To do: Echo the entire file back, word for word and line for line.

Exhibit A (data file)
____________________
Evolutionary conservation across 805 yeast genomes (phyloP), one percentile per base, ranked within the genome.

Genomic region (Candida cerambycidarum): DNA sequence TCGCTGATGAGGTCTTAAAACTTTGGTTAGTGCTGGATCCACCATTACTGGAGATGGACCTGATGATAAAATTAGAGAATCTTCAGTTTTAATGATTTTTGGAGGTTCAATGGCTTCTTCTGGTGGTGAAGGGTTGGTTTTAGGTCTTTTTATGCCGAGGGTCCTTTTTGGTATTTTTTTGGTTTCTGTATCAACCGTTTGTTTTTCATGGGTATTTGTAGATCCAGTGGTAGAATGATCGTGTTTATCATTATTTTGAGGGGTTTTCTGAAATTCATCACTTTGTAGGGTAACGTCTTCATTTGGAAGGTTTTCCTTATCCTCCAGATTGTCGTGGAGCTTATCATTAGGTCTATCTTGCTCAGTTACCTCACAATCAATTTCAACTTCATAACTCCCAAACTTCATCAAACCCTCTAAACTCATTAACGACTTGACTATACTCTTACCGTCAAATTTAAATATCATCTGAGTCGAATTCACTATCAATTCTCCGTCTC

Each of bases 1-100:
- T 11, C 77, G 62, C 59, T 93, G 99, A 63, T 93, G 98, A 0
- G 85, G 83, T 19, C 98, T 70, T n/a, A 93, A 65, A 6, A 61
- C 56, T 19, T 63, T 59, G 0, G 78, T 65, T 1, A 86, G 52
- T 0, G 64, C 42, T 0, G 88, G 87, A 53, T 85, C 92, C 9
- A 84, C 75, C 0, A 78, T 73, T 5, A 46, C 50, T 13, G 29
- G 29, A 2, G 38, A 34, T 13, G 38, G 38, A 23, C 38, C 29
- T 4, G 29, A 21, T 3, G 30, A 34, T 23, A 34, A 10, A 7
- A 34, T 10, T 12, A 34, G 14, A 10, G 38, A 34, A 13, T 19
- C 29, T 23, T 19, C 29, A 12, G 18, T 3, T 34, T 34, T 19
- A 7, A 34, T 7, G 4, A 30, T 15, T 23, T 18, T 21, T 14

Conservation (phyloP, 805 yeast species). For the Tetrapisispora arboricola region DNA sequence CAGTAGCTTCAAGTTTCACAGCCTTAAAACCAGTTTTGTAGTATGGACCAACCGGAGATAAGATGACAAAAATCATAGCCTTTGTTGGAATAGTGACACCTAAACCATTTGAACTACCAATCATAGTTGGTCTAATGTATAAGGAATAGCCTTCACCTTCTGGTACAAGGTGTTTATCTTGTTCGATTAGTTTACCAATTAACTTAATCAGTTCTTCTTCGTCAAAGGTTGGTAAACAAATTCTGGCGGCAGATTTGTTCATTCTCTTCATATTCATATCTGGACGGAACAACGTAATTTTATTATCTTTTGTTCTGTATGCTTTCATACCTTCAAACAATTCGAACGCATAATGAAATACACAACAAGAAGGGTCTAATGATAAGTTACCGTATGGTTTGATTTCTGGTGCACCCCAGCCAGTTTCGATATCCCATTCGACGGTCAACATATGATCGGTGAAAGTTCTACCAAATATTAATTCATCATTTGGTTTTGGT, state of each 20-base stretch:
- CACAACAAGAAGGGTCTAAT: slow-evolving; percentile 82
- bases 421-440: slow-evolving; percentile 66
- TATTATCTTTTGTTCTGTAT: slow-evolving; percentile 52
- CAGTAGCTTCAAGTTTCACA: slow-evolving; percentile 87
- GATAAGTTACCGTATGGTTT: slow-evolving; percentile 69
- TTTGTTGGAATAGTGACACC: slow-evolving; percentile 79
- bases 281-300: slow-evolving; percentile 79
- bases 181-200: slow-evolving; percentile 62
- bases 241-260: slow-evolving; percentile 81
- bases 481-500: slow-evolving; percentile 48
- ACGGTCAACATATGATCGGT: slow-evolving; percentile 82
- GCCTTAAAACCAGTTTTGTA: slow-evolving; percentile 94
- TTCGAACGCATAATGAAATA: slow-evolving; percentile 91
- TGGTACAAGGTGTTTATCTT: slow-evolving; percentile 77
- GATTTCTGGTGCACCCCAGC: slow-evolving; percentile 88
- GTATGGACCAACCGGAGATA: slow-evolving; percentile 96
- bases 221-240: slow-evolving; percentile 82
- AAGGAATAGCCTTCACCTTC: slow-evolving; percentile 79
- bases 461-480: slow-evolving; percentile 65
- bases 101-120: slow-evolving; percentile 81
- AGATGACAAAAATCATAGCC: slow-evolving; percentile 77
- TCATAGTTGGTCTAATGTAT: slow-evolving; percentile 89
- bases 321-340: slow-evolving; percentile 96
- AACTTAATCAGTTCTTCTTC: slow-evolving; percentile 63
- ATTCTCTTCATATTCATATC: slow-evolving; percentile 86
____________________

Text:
Evolutionary conservation across 805 yeast genomes (phyloP), one percentile per base, ranked within the genome.

Genomic region (Candida cerambycidarum): DNA sequence TCGCTGATGAGGTCTTAAAACTTTGGTTAGTGCTGGATCCACCATTACTGGAGATGGACCTGATGATAAAATTAGAGAATCTTCAGTTTTAATGATTTTTGGAGGTTCAATGGCTTCTTCTGGTGGTGAAGGGTTGGTTTTAGGTCTTTTTATGCCGAGGGTCCTTTTTGGTATTTTTTTGGTTTCTGTATCAACCGTTTGTTTTTCATGGGTATTTGTAGATCCAGTGGTAGAATGATCGTGTTTATCATTATTTTGAGGGGTTTTCTGAAATTCATCACTTTGTAGGGTAACGTCTTCATTTGGAAGGTTTTCCTTATCCTCCAGATTGTCGTGGAGCTTATCATTAGGTCTATCTTGCTCAGTTACCTCACAATCAATTTCAACTTCATAACTCCCAAACTTCATCAAACCCTCTAAACTCATTAACGACTTGACTATACTCTTACCGTCAAATTTAAATATCATCTGAGTCGAATTCACTATCAATTCTCCGTCTC

Each of bases 1-100:
- T 11, C 77, G 62, C 59, T 93, G 99, A 63, T 93, G 98, A 0
- G 85, G 83, T 19, C 98, T 70, T n/a, A 93, A 65, A 6, A 61
- C 56, T 19, T 63, T 59, G 0, G 78, T 65, T 1, A 86, G 52
- T 0, G 64, C 42, T 0, G 88, G 87, A 53, T 85, C 92, C 9
- A 84, C 75, C 0, A 78, T 73, T 5, A 46, C 50, T 13, G 29
- G 29, A 2, G 38, A 34, T 13, G 38, G 38, A 23, C 38, C 29
- T 4, G 29, A 21, T 3, G 30, A 34, T 23, A 34, A 10, A 7
- A 34, T 10, T 12, A 34, G 14, A 10, G 38, A 34, A 13, T 19
- C 29, T 23, T 19, C 29, A 12, G 18, T 3, T 34, T 34, T 19
- A 7, A 34, T 7, G 4, A 30, T 15, T 23, T 18, T 21, T 14

Conservation (phyloP, 805 yeast species). For the Tetrapisispora arboricola region DNA sequence CAGTAGCTTCAAGTTTCACAGCCTTAAAACCAGTTTTGTAGTATGGACCAACCGGAGATAAGATGACAAAAATCATAGCCTTTGTTGGAATAGTGACACCTAAACCATTTGAACTACCAATCATAGTTGGTCTAATGTATAAGGAATAGCCTTCACCTTCTGGTACAAGGTGTTTATCTTGTTCGATTAGTTTACCAATTAACTTAATCAGTTCTTCTTCGTCAAAGGTTGGTAAACAAATTCTGGCGGCAGATTTGTTCATTCTCTTCATATTCATATCTGGACGGAACAACGTAATTTTATTATCTTTTGTTCTGTATGCTTTCATACCTTCAAACAATTCGAACGCATAATGAAATACACAACAAGAAGGGTCTAATGATAAGTTACCGTATGGTTTGATTTCTGGTGCACCCCAGCCAGTTTCGATATCCCATTCGACGGTCAACATATGATCGGTGAAAGTTCTACCAAATATTAATTCATCATTTGGTTTTGGT, state of each 20-base stretch:
- CACAACAAGAAGGGTCTAAT: slow-evolving; percentile 82
- bases 421-440: slow-evolving; percentile 66
- TATTATCTTTTGTTCTGTAT: slow-evolving; percentile 52
- CAGTAGCTTCAAGTTTCACA: slow-evolving; percentile 87
- GATAAGTTACCGTATGGTTT: slow-evolving; percentile 69
- TTTGTTGGAATAGTGACACC: slow-evolving; percentile 79
- bases 281-300: slow-evolving; percentile 79
- bases 181-200: slow-evolving; percentile 62
- bases 241-260: slow-evolving; percentile 81
- bases 481-500: slow-evolving; percentile 48
- ACGGTCAACATATGATCGGT: slow-evolving; percentile 82
- GCCTTAAAACCAGTTTTGTA: slow-evolving; percentile 94
- TTCGAACGCATAATGAAATA: slow-evolving; percentile 91
- TGGTACAAGGTGTTTATCTT: slow-evolving; percentile 77
- GATTTCTGGTGCACCCCAGC: slow-evolving; percentile 88
- GTATGGACCAACCGGAGATA: slow-evolving; percentile 96
- bases 221-240: slow-evolving; percentile 82
- AAGGAATAGCCTTCACCTTC: slow-evolving; percentile 79
- bases 461-480: slow-evolving; percentile 65
- bases 101-120: slow-evolving; percentile 81
- AGATGACAAAAATCATAGCC: slow-evolving; percentile 77
- TCATAGTTGGTCTAATGTAT: slow-evolving; percentile 89
- bases 321-340: slow-evolving; percentile 96
- AACTTAATCAGTTCTTCTTC: slow-evolving; percentile 63
- ATTCTCTTCATATTCATATC: slow-evolving; percentile 86